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David Wright training hard to be ready for start of 2015 season

The 32-year-old third baseman may be in the best shape of his life.

Steve Mitchell-USA TODAY Sports

We're almost there, people! You know spring training is coming up when we start hearing about how David Wright is ITBSOHL. The veteran third baseman missed the end of the 2014 campaign with a shoulder injury, but he's working out like crazy in Port St. Lucie in order to be ready for the start of what is sure to be a banner year for New York.

"I fully expect us to be in the playoffs," the 32-year-old Wright said of the upcoming season. He was 23 the last time the Mets were in the postseason. "It's not coming out here and boasting, but I think where we stand right now, we're a much better team than we were last year and in years past. You win with young, dominant pitching and we have quite a bit of that, and offensively, we are going to be better than we have been."

I miss young, cigar-sucking David Wright as much as the next Mets fan, but I'm not sure this year's squad can reach its potential without older, battle-hardened David Wright.

"For me, personally, last year sucked," Wright said. "When you have a passion for something and you fail at it, I want to make sure that never happens again. If I do what I'm capable of doing, we're a different lineup."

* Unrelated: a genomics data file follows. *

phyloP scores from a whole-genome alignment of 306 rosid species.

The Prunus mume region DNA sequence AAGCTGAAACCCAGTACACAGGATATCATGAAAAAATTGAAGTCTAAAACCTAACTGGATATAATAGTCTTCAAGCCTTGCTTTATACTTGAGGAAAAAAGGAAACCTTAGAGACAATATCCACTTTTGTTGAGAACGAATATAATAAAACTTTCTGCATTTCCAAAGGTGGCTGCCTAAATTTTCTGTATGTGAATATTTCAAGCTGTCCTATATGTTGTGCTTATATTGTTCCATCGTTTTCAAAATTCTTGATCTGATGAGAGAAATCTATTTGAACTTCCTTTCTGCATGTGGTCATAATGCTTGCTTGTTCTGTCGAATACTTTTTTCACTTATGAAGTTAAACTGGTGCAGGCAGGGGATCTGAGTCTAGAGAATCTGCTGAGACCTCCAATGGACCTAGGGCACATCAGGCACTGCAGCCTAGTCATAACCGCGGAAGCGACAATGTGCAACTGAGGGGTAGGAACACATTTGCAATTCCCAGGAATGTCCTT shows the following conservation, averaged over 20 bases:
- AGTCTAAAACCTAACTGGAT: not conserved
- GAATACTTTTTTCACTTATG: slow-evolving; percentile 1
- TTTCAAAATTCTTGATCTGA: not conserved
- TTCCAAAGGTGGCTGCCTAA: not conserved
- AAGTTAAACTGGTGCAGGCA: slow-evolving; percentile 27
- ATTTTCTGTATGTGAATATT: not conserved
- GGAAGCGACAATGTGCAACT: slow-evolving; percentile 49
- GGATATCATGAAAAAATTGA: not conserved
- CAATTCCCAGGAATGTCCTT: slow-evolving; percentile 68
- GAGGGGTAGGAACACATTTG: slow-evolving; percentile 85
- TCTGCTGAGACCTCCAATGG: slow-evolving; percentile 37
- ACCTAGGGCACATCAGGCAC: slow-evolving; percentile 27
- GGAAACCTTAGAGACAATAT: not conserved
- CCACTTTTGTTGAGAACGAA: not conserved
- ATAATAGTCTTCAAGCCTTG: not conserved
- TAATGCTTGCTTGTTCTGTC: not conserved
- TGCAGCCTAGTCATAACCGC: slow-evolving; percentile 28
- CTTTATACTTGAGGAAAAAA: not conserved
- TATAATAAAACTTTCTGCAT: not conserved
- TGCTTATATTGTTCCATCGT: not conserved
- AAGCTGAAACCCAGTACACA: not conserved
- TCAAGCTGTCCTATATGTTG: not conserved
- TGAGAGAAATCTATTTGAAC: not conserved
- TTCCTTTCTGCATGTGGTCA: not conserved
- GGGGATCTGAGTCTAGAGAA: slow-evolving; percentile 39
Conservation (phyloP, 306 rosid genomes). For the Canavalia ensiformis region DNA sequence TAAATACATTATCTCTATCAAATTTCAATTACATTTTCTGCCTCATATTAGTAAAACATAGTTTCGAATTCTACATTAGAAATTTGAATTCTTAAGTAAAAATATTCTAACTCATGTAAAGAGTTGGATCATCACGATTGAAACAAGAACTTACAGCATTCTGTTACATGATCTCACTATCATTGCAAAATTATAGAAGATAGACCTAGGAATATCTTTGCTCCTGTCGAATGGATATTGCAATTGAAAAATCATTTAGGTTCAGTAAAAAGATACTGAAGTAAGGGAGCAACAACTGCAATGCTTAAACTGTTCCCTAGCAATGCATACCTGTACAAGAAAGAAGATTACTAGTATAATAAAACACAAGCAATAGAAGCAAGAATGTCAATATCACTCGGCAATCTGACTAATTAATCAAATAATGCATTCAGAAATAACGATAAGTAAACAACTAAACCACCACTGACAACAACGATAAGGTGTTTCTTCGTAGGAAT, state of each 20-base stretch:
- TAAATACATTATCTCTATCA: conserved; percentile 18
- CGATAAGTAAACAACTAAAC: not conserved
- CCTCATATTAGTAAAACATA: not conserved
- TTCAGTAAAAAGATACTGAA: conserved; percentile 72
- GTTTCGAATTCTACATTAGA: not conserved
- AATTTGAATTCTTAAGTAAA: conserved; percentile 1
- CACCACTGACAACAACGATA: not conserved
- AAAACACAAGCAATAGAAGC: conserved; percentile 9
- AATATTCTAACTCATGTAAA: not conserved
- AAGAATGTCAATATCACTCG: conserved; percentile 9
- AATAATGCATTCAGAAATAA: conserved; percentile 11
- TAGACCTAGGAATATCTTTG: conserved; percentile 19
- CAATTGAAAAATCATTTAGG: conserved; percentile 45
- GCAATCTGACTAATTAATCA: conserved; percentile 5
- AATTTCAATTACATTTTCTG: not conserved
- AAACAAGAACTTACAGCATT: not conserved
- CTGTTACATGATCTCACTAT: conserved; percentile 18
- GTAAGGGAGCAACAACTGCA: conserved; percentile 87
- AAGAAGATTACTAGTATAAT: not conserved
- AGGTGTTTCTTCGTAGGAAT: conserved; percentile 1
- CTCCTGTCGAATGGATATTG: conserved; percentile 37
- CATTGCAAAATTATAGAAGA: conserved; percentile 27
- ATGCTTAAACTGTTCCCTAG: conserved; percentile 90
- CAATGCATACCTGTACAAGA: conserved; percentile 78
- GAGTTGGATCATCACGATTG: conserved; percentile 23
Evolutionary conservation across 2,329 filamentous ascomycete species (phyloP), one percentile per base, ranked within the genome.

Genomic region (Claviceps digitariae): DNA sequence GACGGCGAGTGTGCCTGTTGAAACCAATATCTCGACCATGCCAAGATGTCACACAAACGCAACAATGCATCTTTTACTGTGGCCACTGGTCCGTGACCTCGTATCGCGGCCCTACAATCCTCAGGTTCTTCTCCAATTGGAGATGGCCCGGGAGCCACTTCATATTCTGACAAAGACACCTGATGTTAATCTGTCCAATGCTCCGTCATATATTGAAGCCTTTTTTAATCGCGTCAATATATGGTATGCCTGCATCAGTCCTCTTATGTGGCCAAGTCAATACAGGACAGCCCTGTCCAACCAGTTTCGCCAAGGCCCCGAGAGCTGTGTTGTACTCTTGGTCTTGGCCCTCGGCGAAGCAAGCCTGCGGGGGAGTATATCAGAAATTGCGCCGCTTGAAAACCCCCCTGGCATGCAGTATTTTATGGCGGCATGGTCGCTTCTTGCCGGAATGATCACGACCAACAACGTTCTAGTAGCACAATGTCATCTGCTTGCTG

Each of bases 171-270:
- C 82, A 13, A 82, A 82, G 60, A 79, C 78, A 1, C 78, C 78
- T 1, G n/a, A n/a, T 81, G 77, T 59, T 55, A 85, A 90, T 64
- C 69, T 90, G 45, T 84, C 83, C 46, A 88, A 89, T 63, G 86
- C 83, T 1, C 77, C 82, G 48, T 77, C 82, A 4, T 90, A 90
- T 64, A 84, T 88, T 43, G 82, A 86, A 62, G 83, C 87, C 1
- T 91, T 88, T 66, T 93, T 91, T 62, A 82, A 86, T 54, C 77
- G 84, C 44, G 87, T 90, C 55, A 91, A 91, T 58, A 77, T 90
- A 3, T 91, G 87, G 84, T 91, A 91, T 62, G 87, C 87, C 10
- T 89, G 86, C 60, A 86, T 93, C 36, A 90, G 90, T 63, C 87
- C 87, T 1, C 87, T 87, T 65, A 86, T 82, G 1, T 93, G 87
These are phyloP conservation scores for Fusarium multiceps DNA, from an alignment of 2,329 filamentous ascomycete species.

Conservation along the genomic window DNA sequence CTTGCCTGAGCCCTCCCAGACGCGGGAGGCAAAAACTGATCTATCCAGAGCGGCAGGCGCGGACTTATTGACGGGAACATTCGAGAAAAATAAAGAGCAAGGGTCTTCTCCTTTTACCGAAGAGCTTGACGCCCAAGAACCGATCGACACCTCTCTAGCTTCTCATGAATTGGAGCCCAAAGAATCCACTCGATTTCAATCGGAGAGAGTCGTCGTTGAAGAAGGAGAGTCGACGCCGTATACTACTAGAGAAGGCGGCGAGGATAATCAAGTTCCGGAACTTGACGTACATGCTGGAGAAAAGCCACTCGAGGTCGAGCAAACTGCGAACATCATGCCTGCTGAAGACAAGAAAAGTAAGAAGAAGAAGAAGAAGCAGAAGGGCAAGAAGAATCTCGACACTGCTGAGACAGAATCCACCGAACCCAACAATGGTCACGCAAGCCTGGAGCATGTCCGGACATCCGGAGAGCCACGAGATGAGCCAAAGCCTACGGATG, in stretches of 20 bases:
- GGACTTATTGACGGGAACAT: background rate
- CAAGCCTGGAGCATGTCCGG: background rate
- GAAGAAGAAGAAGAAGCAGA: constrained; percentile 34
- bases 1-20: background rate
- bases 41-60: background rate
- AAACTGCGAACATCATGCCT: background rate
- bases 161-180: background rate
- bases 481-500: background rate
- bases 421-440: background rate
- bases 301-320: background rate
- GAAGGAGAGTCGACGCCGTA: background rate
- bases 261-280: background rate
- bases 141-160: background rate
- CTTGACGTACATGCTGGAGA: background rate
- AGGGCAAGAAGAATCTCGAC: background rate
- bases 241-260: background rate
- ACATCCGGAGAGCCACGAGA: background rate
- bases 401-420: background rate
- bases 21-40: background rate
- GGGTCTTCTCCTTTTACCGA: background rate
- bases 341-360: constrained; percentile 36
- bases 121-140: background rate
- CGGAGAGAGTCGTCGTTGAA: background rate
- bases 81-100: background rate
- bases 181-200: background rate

According to ZiPS, Wright could be close to a four-win player in 2015 after being worth just two wins in 2014. Of course, that wimpy computer wasn't taking into account all the hard-core strength stuff that Wright is doing this winter.

"I feel really good," a sweat-soaked Wright told The Post this past week after a grueling 2½-hour workout at the Mets' new Barwis Methods indoor training facility located under the right-field stands at Tradition Field. "I'm 100 percent confident that I will be physically ready to go."

The "Barwis Methods" are an offeseason training regimen developed by Mike Barwis, who apparently has a show on Discovery Channel. Wright is hoping that the new system gives the Mets the edge they need to compete for the postseason in the National League this year.

"I've always worked out in the offseason, but I wish I would have had something like this earlier in my career," Wright said.

If only Wright was working out like this in 2006, he probably would have stopped Carlos Beltran from striking out and won the next three World Series all by himself. Better late than never.